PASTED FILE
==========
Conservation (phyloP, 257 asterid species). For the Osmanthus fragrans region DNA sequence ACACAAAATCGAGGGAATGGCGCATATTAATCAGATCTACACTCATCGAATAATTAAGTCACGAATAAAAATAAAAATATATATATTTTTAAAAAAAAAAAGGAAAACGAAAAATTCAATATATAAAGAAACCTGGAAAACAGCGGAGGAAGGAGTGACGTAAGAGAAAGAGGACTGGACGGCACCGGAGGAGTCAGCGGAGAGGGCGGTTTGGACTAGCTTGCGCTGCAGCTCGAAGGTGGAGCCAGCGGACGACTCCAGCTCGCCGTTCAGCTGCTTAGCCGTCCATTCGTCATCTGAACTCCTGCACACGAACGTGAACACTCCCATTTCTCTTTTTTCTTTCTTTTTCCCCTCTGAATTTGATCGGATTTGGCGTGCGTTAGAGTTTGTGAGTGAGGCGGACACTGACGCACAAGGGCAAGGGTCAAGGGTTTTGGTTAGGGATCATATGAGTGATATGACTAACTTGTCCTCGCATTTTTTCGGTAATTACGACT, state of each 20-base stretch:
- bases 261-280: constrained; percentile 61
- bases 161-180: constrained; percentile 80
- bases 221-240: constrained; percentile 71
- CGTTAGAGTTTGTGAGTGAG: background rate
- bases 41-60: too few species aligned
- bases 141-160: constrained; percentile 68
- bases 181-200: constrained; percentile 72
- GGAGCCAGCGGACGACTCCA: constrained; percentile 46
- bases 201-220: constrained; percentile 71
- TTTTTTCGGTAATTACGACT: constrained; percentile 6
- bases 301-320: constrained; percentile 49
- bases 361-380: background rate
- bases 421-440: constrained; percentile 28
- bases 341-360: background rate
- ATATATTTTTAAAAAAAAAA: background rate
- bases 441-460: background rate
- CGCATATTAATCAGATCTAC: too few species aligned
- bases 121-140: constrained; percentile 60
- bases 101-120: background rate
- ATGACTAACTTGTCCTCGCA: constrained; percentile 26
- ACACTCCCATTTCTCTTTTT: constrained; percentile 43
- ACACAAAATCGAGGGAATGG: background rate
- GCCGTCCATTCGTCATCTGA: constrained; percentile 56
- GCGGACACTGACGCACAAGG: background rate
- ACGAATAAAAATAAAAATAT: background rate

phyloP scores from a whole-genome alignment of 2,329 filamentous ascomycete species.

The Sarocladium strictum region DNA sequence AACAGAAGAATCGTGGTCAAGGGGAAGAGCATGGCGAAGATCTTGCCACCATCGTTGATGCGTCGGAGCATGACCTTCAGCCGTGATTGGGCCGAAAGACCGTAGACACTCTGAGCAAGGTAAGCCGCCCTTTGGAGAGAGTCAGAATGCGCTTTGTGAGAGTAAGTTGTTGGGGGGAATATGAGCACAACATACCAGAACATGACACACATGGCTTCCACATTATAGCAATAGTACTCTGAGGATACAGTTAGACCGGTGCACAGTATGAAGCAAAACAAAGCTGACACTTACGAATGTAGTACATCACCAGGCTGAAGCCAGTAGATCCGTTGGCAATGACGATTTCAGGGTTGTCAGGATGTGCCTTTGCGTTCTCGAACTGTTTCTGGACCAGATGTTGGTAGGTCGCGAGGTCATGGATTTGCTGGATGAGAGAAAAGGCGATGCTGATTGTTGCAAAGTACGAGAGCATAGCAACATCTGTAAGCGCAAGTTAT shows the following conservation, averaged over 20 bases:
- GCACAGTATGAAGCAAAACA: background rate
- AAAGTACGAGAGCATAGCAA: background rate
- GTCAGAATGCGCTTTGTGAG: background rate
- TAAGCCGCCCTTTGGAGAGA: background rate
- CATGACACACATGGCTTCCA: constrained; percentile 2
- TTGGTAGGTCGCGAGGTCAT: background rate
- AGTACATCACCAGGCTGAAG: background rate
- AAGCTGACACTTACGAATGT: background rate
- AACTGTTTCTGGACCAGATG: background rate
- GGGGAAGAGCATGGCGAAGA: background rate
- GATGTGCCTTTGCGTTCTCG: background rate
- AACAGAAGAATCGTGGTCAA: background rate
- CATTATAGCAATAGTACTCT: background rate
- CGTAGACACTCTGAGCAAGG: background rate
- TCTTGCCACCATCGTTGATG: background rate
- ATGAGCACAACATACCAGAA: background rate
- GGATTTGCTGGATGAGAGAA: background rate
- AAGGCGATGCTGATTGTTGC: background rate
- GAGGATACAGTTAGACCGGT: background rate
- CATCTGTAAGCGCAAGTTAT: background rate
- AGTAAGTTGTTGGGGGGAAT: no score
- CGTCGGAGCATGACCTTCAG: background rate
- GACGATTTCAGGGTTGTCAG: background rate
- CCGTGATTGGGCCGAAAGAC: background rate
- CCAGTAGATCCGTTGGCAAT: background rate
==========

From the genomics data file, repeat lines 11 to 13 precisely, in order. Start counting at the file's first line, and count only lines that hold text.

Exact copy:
- TTTTTTCGGTAATTACGACT: constrained; percentile 6
- bases 301-320: constrained; percentile 49
- bases 361-380: background rate